CLARK COUNTY — Nearly three years after the death of a Clark County boy who lost his battle with cancer, his headstone was finally installed ending a legal battle between the boy’s family and the cemetery.
The design of Barrett Fitzsimmons’ headstone was the subject of a “impasse” between his family and Myers Cemetery, where he was buried. In January, the family filed a lawsuit against the cemetery, claiming cemetery board members held secret meetings, altered documents, and placed hidden cameras during the dispute over approval of Barrett’s headstone design, court records showed.
Now after a five month battle, the concrete foundation has been poured and a headstone marking the boy’s grave has been installed, allowing the family to properly mourn their son.
Barrett was two months shy of his 10th birthday when he died in May 2019 after a three-year battle with a rare childhood cancer.
Before this week, his grave was marked with a metal t-rex cutout and a “Barrett Strong” poster.
In December, Barrett’s parents Brad and Lana Fitzsimmons told News Center 7′s John Bedell they had been told the cemetery denied the gravestone’s design because it had too many images. The family later filed the lawsuit in January seeking an order for the cemetery to pour the concrete foundation for the gravestone and have it installed.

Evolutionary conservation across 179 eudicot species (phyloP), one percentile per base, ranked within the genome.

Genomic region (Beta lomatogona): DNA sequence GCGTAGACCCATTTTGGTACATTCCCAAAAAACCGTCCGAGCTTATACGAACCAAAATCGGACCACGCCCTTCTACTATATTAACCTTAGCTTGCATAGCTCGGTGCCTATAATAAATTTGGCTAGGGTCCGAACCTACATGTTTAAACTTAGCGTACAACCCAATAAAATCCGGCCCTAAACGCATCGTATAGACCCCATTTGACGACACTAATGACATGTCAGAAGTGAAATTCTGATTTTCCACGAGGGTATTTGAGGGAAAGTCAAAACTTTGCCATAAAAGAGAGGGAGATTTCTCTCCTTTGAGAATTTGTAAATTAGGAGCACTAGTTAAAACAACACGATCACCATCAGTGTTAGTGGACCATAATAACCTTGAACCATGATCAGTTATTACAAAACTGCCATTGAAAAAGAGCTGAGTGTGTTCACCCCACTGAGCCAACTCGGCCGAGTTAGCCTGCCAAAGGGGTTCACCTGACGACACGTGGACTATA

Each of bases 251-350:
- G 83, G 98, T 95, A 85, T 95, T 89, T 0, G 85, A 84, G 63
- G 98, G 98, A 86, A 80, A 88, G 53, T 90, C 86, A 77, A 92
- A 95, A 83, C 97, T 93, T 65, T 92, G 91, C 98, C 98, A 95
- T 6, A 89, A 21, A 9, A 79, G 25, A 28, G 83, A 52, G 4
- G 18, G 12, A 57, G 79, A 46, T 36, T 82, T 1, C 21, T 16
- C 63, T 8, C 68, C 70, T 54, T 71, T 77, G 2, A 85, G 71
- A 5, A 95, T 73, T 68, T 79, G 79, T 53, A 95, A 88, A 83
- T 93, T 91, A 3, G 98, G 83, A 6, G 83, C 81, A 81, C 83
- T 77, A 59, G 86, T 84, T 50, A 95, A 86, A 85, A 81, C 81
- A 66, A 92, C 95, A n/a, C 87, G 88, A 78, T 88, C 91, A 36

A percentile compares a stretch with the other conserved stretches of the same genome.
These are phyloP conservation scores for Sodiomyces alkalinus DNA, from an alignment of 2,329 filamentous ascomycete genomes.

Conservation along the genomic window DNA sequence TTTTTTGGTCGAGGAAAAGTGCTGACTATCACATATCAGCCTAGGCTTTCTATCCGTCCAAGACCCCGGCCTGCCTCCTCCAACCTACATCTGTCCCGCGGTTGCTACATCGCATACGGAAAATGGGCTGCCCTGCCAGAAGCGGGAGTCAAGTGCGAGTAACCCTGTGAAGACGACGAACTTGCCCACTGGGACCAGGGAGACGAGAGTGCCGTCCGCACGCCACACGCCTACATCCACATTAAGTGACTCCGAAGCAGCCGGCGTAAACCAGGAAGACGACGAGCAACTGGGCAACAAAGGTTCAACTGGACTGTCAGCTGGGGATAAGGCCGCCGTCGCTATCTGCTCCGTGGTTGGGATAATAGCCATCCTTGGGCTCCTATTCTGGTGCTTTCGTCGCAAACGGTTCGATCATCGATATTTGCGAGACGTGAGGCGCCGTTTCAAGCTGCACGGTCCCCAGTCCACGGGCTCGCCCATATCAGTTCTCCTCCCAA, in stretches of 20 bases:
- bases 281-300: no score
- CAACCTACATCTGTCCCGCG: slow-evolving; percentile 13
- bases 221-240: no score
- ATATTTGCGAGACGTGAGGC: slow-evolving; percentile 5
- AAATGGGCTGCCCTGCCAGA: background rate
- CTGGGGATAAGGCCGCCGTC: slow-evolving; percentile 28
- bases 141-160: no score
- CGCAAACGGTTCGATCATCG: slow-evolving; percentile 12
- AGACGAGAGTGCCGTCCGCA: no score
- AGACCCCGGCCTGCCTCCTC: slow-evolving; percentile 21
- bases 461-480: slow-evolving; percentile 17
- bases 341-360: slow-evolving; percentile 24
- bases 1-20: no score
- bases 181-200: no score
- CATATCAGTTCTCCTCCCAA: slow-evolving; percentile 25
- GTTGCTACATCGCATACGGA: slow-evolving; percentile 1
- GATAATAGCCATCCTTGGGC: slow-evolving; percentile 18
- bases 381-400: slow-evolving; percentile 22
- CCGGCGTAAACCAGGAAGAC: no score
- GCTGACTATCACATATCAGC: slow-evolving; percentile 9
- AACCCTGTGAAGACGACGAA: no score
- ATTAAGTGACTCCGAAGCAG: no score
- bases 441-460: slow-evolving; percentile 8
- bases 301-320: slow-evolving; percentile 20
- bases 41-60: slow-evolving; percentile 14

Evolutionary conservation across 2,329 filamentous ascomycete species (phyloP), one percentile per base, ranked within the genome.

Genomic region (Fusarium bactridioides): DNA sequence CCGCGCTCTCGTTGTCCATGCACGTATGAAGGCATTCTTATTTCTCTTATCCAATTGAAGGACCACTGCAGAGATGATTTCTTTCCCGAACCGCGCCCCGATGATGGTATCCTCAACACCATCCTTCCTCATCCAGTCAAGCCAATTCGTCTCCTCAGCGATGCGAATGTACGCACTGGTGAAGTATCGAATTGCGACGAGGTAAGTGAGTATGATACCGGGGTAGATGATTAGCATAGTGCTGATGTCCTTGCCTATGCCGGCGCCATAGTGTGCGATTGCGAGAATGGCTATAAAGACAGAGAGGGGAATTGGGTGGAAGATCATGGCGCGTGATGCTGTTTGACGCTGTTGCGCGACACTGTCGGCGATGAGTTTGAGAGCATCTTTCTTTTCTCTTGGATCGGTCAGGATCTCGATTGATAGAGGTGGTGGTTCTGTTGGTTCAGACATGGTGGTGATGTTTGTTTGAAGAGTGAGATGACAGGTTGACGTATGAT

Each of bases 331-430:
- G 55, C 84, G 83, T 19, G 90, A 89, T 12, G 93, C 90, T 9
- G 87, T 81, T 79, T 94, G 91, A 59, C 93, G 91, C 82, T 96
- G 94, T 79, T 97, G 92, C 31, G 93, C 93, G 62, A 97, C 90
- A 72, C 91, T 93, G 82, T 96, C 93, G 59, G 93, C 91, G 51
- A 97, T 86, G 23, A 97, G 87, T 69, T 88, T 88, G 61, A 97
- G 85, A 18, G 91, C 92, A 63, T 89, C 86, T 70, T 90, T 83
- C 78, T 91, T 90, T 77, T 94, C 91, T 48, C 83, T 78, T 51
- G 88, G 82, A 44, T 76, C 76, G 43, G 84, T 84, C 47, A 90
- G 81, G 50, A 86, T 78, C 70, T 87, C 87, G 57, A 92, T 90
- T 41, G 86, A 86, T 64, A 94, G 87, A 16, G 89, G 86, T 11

Now the lawsuit has been resolved.
“The Fitzsimmons family is relieved that the lawsuit has been successfully resolved. The concrete foundation at Barrett’s burial site has been poured and the memorial designed by the family has been installed,” Nathan Stuckey, the attorney representing the family said in a statement.
“The Fitzsimmons family is grateful to all of those in the community who have shown support during this difficult process.”
“I think all the parties are happy that they were able to resolve the dispute,” Belinda Barnes, Columbus-based attorney who represented the defendants in the case, including the Myers Cemetery Association, said in a statement to News Center 7′s John Bedell.
During the legal proceedings, one of the defendants listed in the lawsuit, Doug Miller, who was the president of the Myers Cemetery association’s board of trustees died about a month after this lawsuit was filed. His obituary states he died in February.
Also during the legal proceedings, the Fitzsimmons family noted storage fees they were facing for storage of the completed headstone while the dispute and eventual legal battle were ongoing. Those storage fees have also been waved by the monument company Set N’ Stone in Urbana, according to Stuckey.
The installation of the headstone not only brings an end to this legal battle, but also brings something Barrett’s family said they’ve been seeking all along.
“We want to go to the cemetery and we want to grieve, like everyone else,” Brad Fitzsimmons said in a December interview.
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